Oh Comely: Watching Neutral Milk Hotel in the 21st Century

February 11, 2014 / by / 14 Comments

On Friday February 8, I had the opportunity to see Neutral Milk Hotel at their second of two sold out performances at Chicago’s Riviera Theater. I had been eagerly anticipating this concert since I bought my ticket six months ago—but for some in the audience, I imagine they had been waiting for this show since Jeff Mangum & Friends put out their last album in 1998.

Neutral Milk Hotel, legends of the indie world, were only active between 1989 and 1999, releasing just two studio albums, On Avery Island and In The Aeroplane Over The Sea in 1996 and 1998, respectively. The latter was critically successful and eventually did well commercially, but shortly after the album release the band broke up, citing frustration in dealing with the music press and eventually a nervous breakdown of lead singer Jeff Mangum.

In 1998, when Neutral Milk Hotel was releasing a concept album about Anne Frank, I was struggling with the fact that I was the only kid in first grade who wore glasses. So the release of one of my now-favorite albums, and subsequent break up of the band, was not really on my radar at the time.

And for a good portion of the audience present on Friday, I’m sure it wasn’t on their radars either. While the crowd at The Riviera may have skewed a bit older than your average hip indie band, I’m certainly not claiming that a millennial1 attending a Neutral Milk Hotel concert is any kind of anomaly or oddity—April Ludgate of Parks & Recreation has made the ‘disaffected 21-year-old who loves Jeff Mangum’ a cultural touchstone. However, I couldn’t help but thinking during the show that I was just an imposter in this world, not part of the Old Guard of fans who had loved this band since the early ‘90s and never thought they would see Jeff Mangum on stage again with Scott Spilllane, Jeremy Barnes, and Julian Koster. Maybe I’m romanticizing the fandom, but no matter how much I love Neutral Milk Hotel, these older fans have to love it more, right? Was I just taking up the space of someone who would have really appreciated this show?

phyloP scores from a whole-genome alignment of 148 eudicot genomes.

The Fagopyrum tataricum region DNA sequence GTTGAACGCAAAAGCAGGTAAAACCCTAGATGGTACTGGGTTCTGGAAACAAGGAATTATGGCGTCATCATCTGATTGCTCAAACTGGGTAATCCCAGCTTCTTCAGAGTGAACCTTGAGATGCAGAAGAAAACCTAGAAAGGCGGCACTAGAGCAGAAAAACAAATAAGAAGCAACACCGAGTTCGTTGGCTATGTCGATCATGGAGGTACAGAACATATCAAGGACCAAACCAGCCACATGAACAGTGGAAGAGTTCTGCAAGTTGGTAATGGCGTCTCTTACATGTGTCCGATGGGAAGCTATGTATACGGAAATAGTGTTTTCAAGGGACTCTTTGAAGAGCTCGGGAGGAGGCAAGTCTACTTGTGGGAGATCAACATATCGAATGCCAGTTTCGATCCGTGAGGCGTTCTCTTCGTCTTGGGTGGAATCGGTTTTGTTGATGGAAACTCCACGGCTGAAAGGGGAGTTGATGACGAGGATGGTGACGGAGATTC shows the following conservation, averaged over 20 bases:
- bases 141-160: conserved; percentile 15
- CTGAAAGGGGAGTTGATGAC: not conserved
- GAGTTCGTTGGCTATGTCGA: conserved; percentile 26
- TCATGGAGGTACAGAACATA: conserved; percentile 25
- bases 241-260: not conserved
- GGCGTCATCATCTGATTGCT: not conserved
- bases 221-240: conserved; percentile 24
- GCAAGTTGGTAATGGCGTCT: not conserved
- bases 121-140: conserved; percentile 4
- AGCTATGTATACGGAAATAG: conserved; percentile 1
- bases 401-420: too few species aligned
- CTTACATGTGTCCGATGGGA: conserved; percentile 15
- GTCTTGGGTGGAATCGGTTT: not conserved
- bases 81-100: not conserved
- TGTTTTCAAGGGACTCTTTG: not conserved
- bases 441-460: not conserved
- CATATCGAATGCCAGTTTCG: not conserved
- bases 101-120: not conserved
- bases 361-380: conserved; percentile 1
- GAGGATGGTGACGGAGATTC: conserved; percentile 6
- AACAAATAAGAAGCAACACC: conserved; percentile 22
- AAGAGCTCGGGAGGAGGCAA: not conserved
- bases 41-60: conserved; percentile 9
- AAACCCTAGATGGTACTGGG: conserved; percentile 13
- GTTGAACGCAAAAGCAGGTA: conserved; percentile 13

For me, Neutral Milk Hotel reminds me of a time when I was first figuring out what music meant to me. Discovering a band on your own was a certain kind of rush that made you feel like you were curating some sort of good taste for yourself. When 15- or 16-year-old me stumbled upon Neutral Milk Hotel—and I imagine this was a similar experience for many of their other millennial2 fans—they were just ‘out there’ waiting to be discovered, not featured in an emotional TV finale or out promoting an anniversary release of their albums. It was exciting to come to this band, which sounded like nothing I had ever heard before, all on my own and then realize I had tapped into one of the most renowned bands in the indie scene.

So maybe I had just as profound an experience at the concert as a fan who had been passing around the 1994 EP Everything Is when it was first released. I certainly felt an emotional reaction the moment Mangum walked on stage and started strumming the opening notes of “King of Carrot Flowers” and could barely contain my incredulity at the vocal perfection of “Oh Comely.” But every once in a while, like when I had the urge to pull out my smart phone to take a picture (I resisted, upon Jeff Mangum’s request to the crowd), I would get this feeling that my experience of being a Neutral Milk Hotel fan was a lot different for someone a generation older than me.

But I think the best argument for not being concerned with how long I’ve been a fan, or not feeling like I’m co-opting an older generation’s popular culture, came from Jeff Mangum himself, who after more than a decade not playing with his band mates, came out on stage and sounded as if he had never left. Every note was impeccable, Mangum’s voice crystal clear, each entrance, exit, and instrument change expertly rehearsed. With music so timeless and showing no signs of age, perhaps Neutral Milk Hotel is the perfect type of band that can mean the world to both a 40-year-old dad and a 21-year-old millennial3 in a way I don’t think many other artists can.